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Proven solutions must be in place to end AIDS by 2030: Guterres


“The world has promised to end AIDS by 2030,” Secretary-General António Guterres said in his official message, but “we are moving in the wrong direction.”

“Today, we risk millions of new infections and millions of deaths,” he added, calling on governments everywhere to make the slogan “Equalization” a reality. .

He said there exist “proven practical solutions” that can help end AIDS, such as more funding to increase the availability, quality and relevance of treatment services, HIV testing and prevention.

“Better laws, policies and practices to address the stigma and exclusion faced by people living with HIV, especially those who are disadvantaged. Everyone needs to be respected and welcomed.”

He says the multi-layered inequality perpetuating the pandemic can and must be remedied: “We can end AIDS. If we balance.”

Science and Solidarity: Kőrösi

Responding to the UN chief’s call to action and his own core theme of the year, President of the General AssemblyCsaba Kőrösi, said the AIDS crisis was “ripe for science-based, united and sustainable solutions.”

“We need urgent measures to end the inequality that leaves people vulnerable to infection. If the international community acted, 3.6 million new HIV infections and 1.7 million AIDS-related deaths would be averted this decade.

He called on all Member States, and stakeholders, to renew their political and financial commitments to end AIDS before the ambitious deadline.

Maurine Murenga, UNITAID board member, representing communities living with disease

Maurine Murenga, UNITAID board member, representing communities living with disease

A long way to go, to protect the vulnerable

At the beginning of the week, HIV activists and help board member, Maureen Murenga, shared powerful personal testimony to encourage greater urgency in the fight against disease.

Referring to a recent UNAIDS report Ms. Murenga explained that adolescent girls and young women are still disproportionately affected by HIV.

“(That) is really sad because when I was diagnosed with HIV 20 years ago, I was a teenager and a young woman, and I thought that 20 years from now we will be telling a story. different than that sad story,” she said. told journalists at a briefing in Geneva ahead of International Day.

Treatment challenge

Ms. Murenga, a Kenyan national who represents communities living with HIV, faced hostility and discrimination when she was diagnosed with the virus in the early 2000s.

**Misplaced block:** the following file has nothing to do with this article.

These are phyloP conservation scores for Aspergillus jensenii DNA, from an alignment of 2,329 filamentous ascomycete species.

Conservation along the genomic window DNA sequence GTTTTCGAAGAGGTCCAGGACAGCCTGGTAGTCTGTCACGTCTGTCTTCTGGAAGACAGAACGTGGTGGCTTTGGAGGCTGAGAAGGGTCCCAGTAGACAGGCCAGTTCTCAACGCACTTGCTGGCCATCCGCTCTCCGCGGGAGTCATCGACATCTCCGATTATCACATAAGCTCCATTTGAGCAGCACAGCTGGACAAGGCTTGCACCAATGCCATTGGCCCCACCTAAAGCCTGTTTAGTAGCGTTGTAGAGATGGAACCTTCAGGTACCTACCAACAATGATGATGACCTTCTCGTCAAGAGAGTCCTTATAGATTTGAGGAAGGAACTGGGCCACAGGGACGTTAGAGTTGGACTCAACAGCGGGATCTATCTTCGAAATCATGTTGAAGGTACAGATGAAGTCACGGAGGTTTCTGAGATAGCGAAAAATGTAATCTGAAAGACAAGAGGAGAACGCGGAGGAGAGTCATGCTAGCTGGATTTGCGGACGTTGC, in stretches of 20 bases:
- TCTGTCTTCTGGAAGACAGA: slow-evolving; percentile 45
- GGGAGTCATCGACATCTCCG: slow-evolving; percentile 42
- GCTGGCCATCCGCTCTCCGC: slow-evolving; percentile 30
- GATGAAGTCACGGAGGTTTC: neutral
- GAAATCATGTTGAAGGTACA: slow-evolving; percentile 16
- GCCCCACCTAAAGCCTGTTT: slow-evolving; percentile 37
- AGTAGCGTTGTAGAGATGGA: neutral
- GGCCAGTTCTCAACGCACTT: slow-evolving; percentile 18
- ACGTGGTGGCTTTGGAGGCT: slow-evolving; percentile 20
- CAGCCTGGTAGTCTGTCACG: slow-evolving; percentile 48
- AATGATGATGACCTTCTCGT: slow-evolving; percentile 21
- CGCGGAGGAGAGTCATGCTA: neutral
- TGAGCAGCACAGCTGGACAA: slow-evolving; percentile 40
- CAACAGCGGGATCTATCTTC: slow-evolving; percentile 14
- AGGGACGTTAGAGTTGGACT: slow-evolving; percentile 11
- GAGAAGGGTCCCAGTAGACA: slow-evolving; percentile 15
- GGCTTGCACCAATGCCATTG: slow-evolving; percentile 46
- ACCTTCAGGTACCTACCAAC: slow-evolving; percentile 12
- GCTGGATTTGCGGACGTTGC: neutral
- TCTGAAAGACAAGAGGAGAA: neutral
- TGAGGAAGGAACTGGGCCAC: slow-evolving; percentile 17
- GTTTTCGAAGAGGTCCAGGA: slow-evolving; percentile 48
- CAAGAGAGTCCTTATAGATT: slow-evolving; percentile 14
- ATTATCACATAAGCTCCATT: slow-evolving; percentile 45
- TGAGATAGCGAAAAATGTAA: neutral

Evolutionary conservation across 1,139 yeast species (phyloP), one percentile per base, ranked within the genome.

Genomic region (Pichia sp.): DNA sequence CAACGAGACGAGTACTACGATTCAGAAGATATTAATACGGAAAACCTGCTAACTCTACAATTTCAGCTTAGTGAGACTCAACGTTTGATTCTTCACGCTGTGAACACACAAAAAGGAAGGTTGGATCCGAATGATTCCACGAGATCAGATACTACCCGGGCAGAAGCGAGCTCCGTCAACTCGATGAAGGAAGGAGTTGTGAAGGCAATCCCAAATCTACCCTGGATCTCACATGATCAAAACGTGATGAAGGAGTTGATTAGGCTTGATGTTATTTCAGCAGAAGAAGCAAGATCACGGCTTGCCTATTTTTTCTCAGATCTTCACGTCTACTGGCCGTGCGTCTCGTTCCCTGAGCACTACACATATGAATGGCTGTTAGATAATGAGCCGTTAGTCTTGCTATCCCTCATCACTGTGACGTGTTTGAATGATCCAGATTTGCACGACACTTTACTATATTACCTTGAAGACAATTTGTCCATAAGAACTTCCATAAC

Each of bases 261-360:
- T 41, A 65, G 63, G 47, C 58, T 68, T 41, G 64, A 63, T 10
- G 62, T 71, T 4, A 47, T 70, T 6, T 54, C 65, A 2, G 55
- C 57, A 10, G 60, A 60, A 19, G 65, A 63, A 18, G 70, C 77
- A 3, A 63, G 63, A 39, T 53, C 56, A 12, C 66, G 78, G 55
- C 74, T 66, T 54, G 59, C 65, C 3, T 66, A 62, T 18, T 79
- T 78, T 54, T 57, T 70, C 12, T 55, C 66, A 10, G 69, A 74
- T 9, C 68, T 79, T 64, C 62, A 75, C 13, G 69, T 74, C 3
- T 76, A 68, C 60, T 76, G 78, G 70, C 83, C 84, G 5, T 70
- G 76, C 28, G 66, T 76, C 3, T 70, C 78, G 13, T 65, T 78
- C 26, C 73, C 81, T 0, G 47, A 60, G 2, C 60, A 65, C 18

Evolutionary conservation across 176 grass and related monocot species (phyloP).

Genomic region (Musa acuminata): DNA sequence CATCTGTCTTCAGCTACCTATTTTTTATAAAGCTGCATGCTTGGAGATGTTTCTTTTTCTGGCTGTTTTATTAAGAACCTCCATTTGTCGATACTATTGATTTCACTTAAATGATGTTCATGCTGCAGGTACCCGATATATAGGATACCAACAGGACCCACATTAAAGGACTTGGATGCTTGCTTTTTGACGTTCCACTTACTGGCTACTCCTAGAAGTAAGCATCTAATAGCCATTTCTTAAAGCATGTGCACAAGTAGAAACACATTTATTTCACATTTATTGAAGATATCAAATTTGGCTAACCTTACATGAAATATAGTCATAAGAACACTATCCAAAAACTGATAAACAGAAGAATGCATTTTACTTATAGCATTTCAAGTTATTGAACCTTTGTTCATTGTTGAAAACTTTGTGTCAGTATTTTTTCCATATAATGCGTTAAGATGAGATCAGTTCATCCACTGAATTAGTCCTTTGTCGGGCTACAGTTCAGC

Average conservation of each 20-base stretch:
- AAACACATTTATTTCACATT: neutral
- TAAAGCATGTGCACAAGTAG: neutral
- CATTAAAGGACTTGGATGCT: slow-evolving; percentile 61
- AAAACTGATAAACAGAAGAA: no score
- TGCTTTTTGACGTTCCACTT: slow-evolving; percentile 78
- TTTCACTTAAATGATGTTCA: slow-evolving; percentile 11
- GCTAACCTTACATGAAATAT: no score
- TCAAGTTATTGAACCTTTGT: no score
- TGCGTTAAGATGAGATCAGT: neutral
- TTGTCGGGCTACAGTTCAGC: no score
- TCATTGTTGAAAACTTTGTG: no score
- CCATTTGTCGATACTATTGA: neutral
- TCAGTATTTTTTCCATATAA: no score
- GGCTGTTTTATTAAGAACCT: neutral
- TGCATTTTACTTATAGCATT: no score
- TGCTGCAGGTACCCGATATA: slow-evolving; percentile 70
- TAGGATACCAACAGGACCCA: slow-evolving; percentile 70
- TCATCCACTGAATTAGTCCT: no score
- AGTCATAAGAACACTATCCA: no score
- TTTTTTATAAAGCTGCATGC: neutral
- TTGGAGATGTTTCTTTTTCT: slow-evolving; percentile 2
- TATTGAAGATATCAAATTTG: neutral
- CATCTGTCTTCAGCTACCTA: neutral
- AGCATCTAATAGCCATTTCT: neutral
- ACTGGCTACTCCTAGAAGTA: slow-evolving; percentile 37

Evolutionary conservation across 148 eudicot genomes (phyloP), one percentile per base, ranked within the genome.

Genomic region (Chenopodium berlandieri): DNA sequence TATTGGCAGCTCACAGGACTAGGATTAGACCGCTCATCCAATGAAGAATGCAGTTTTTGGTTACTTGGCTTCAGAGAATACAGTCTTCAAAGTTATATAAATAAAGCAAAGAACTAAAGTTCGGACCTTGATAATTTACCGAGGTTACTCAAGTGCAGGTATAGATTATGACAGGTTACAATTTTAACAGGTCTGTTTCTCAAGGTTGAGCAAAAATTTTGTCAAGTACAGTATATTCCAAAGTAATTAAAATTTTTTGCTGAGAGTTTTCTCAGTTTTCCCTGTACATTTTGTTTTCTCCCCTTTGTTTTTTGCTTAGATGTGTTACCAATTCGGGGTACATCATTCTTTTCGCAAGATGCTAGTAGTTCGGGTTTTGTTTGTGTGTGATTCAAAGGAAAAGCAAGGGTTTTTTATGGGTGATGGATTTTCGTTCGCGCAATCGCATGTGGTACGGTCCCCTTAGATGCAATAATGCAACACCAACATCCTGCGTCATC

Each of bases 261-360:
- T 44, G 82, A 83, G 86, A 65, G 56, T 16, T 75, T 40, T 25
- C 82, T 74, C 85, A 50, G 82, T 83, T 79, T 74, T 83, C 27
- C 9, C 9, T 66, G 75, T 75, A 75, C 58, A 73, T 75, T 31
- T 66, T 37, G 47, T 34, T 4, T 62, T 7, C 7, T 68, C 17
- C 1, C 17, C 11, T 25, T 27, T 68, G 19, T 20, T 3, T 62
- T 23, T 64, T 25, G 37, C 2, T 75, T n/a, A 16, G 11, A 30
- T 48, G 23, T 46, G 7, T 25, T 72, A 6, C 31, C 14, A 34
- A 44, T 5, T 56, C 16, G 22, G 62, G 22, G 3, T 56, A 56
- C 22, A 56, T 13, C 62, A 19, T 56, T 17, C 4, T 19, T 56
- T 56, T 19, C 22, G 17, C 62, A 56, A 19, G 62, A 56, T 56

Through her organization, the Lean On Me Foundation, adolescent girls and young women with HIV receive care and support, but inequalities remain in global access to treatment and support. prevent.

“We are still seeing a lot of new infections,” she said. “That means treatment doesn’t reach everyone and where, people don’t adhere to treatment.”

However, progress has been made, especially in identifying infections, Ms. Murenga said, recalling the agony of waiting for a diagnosis and the fact that she had to test herself five times before she could. Accept that you have HIV.

Missing support structure

“During the time I was diagnosed with HIV, the results were delayed,” she said. “You will be tested and then you will wait two weeks for the results. It’s a very difficult time for someone to wait that long.”

According to UNAIDS, adolescent girls and young women aged 15 to 24 years are three times more likely to be infected with HIV than young men and young men in sub-Saharan Africa.

“The driving factor is strength,” the UN agency said, citing a study that found enabling girls to stay in school until they finish secondary school “reduces the risk of up to 50% of HIV infections”.

The death sentence is no more

By 2021, Unitaid notes that more than 38 million people globally are living with HIV, 1.5 million people are newly infected with HIV, and 650,000 people die from AIDS-related diseases.

Despite these staggering numbers, Ms. Murenga insists that HIV is no longer a “death sentence”. Now, “people can make a diagnosis much faster,” she notes. “We even have diagnostics like self-test kits where you can do it secretly and privately.”

Ms. Murenga noted that the past 20 years have also seen important innovations that ensure appropriate treatment regimens for young HIV patients, albeit with some caveats.

The boy is in danger

“We have no medicine for him and my son was also diagnosed with HIV. So that means I can’t take medicine to save my life and let my baby die.

“So I used to improvise and split my tablet in two and give[to]the kid. But then I don’t know if it affects his organs or not. I don’t know if the dosage is okay but I just did it to make sure he didn’t die.”

She added: “It took us a while to buy medicine for children. And even when it did, it wasn’t very kid-friendly. And just recently, we had children’s dolutegravir, which is kid-friendly but unique, so kids don’t have a lot of variety in cases of resistance.”

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